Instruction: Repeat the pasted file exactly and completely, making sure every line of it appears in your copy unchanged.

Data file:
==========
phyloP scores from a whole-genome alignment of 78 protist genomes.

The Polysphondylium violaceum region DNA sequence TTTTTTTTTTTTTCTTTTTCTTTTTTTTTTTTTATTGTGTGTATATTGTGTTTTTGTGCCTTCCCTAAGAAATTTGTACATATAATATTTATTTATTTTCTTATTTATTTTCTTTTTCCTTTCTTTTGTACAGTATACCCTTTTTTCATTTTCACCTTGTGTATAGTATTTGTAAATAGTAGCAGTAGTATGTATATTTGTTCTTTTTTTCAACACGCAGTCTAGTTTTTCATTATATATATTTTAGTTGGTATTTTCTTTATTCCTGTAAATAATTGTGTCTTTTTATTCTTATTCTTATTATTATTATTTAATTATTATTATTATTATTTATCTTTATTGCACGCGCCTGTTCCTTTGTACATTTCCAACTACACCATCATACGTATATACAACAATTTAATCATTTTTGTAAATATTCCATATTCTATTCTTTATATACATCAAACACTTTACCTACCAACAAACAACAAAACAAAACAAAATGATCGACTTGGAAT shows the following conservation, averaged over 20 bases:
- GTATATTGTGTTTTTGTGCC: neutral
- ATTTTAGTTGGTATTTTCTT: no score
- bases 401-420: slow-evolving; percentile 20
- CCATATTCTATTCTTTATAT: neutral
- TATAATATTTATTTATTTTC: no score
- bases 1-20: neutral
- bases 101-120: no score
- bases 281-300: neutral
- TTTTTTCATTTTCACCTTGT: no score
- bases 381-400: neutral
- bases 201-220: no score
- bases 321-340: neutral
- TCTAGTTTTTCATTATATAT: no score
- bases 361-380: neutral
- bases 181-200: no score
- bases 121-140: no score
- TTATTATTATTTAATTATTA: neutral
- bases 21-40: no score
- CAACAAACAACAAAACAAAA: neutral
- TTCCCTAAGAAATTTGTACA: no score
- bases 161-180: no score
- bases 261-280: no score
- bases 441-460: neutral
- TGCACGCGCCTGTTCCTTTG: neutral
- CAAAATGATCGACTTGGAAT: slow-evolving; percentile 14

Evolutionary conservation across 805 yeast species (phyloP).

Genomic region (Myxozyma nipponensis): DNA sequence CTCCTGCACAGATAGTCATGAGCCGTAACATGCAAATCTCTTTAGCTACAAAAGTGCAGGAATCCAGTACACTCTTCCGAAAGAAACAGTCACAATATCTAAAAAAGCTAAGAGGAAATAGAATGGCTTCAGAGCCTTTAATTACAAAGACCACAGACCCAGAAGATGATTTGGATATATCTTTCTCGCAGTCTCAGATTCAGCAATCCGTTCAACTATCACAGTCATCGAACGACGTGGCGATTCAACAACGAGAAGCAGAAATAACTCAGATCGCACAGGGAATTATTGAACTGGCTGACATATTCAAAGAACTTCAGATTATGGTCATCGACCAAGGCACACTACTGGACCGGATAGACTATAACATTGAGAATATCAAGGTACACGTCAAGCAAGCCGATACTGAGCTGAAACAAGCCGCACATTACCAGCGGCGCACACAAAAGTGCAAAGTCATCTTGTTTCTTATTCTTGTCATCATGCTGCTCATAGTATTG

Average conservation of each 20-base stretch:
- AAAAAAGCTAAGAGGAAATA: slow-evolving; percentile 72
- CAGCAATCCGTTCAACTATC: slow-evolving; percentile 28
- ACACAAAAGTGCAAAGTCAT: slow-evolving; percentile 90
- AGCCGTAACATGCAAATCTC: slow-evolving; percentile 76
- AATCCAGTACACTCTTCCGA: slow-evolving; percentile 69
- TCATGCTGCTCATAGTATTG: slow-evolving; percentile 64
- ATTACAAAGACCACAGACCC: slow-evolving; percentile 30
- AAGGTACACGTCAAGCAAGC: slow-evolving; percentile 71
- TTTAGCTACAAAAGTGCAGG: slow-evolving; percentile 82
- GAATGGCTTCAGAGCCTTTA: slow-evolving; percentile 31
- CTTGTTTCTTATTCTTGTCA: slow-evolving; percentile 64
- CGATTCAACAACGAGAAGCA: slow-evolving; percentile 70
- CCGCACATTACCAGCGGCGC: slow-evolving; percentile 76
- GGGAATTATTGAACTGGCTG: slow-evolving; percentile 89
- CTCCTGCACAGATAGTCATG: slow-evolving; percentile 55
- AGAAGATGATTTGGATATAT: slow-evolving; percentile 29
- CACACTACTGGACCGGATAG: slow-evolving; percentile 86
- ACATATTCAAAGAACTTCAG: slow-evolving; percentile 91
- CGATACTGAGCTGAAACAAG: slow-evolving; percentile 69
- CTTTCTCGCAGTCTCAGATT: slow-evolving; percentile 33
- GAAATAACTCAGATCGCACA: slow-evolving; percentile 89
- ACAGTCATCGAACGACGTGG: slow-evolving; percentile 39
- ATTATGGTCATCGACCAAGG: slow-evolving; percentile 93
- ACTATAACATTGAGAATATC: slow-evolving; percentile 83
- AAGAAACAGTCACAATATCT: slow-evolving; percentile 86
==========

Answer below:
phyloP scores from a whole-genome alignment of 78 protist genomes.

The Polysphondylium violaceum region DNA sequence TTTTTTTTTTTTTCTTTTTCTTTTTTTTTTTTTATTGTGTGTATATTGTGTTTTTGTGCCTTCCCTAAGAAATTTGTACATATAATATTTATTTATTTTCTTATTTATTTTCTTTTTCCTTTCTTTTGTACAGTATACCCTTTTTTCATTTTCACCTTGTGTATAGTATTTGTAAATAGTAGCAGTAGTATGTATATTTGTTCTTTTTTTCAACACGCAGTCTAGTTTTTCATTATATATATTTTAGTTGGTATTTTCTTTATTCCTGTAAATAATTGTGTCTTTTTATTCTTATTCTTATTATTATTATTTAATTATTATTATTATTATTTATCTTTATTGCACGCGCCTGTTCCTTTGTACATTTCCAACTACACCATCATACGTATATACAACAATTTAATCATTTTTGTAAATATTCCATATTCTATTCTTTATATACATCAAACACTTTACCTACCAACAAACAACAAAACAAAACAAAATGATCGACTTGGAAT shows the following conservation, averaged over 20 bases:
- GTATATTGTGTTTTTGTGCC: neutral
- ATTTTAGTTGGTATTTTCTT: no score
- bases 401-420: slow-evolving; percentile 20
- CCATATTCTATTCTTTATAT: neutral
- TATAATATTTATTTATTTTC: no score
- bases 1-20: neutral
- bases 101-120: no score
- bases 281-300: neutral
- TTTTTTCATTTTCACCTTGT: no score
- bases 381-400: neutral
- bases 201-220: no score
- bases 321-340: neutral
- TCTAGTTTTTCATTATATAT: no score
- bases 361-380: neutral
- bases 181-200: no score
- bases 121-140: no score
- TTATTATTATTTAATTATTA: neutral
- bases 21-40: no score
- CAACAAACAACAAAACAAAA: neutral
- TTCCCTAAGAAATTTGTACA: no score
- bases 161-180: no score
- bases 261-280: no score
- bases 441-460: neutral
- TGCACGCGCCTGTTCCTTTG: neutral
- CAAAATGATCGACTTGGAAT: slow-evolving; percentile 14

Evolutionary conservation across 805 yeast species (phyloP).

Genomic region (Myxozyma nipponensis): DNA sequence CTCCTGCACAGATAGTCATGAGCCGTAACATGCAAATCTCTTTAGCTACAAAAGTGCAGGAATCCAGTACACTCTTCCGAAAGAAACAGTCACAATATCTAAAAAAGCTAAGAGGAAATAGAATGGCTTCAGAGCCTTTAATTACAAAGACCACAGACCCAGAAGATGATTTGGATATATCTTTCTCGCAGTCTCAGATTCAGCAATCCGTTCAACTATCACAGTCATCGAACGACGTGGCGATTCAACAACGAGAAGCAGAAATAACTCAGATCGCACAGGGAATTATTGAACTGGCTGACATATTCAAAGAACTTCAGATTATGGTCATCGACCAAGGCACACTACTGGACCGGATAGACTATAACATTGAGAATATCAAGGTACACGTCAAGCAAGCCGATACTGAGCTGAAACAAGCCGCACATTACCAGCGGCGCACACAAAAGTGCAAAGTCATCTTGTTTCTTATTCTTGTCATCATGCTGCTCATAGTATTG

Average conservation of each 20-base stretch:
- AAAAAAGCTAAGAGGAAATA: slow-evolving; percentile 72
- CAGCAATCCGTTCAACTATC: slow-evolving; percentile 28
- ACACAAAAGTGCAAAGTCAT: slow-evolving; percentile 90
- AGCCGTAACATGCAAATCTC: slow-evolving; percentile 76
- AATCCAGTACACTCTTCCGA: slow-evolving; percentile 69
- TCATGCTGCTCATAGTATTG: slow-evolving; percentile 64
- ATTACAAAGACCACAGACCC: slow-evolving; percentile 30
- AAGGTACACGTCAAGCAAGC: slow-evolving; percentile 71
- TTTAGCTACAAAAGTGCAGG: slow-evolving; percentile 82
- GAATGGCTTCAGAGCCTTTA: slow-evolving; percentile 31
- CTTGTTTCTTATTCTTGTCA: slow-evolving; percentile 64
- CGATTCAACAACGAGAAGCA: slow-evolving; percentile 70
- CCGCACATTACCAGCGGCGC: slow-evolving; percentile 76
- GGGAATTATTGAACTGGCTG: slow-evolving; percentile 89
- CTCCTGCACAGATAGTCATG: slow-evolving; percentile 55
- AGAAGATGATTTGGATATAT: slow-evolving; percentile 29
- CACACTACTGGACCGGATAG: slow-evolving; percentile 86
- ACATATTCAAAGAACTTCAG: slow-evolving; percentile 91
- CGATACTGAGCTGAAACAAG: slow-evolving; percentile 69
- CTTTCTCGCAGTCTCAGATT: slow-evolving; percentile 33
- GAAATAACTCAGATCGCACA: slow-evolving; percentile 89
- ACAGTCATCGAACGACGTGG: slow-evolving; percentile 39
- ATTATGGTCATCGACCAAGG: slow-evolving; percentile 93
- ACTATAACATTGAGAATATC: slow-evolving; percentile 83
- AAGAAACAGTCACAATATCT: slow-evolving; percentile 86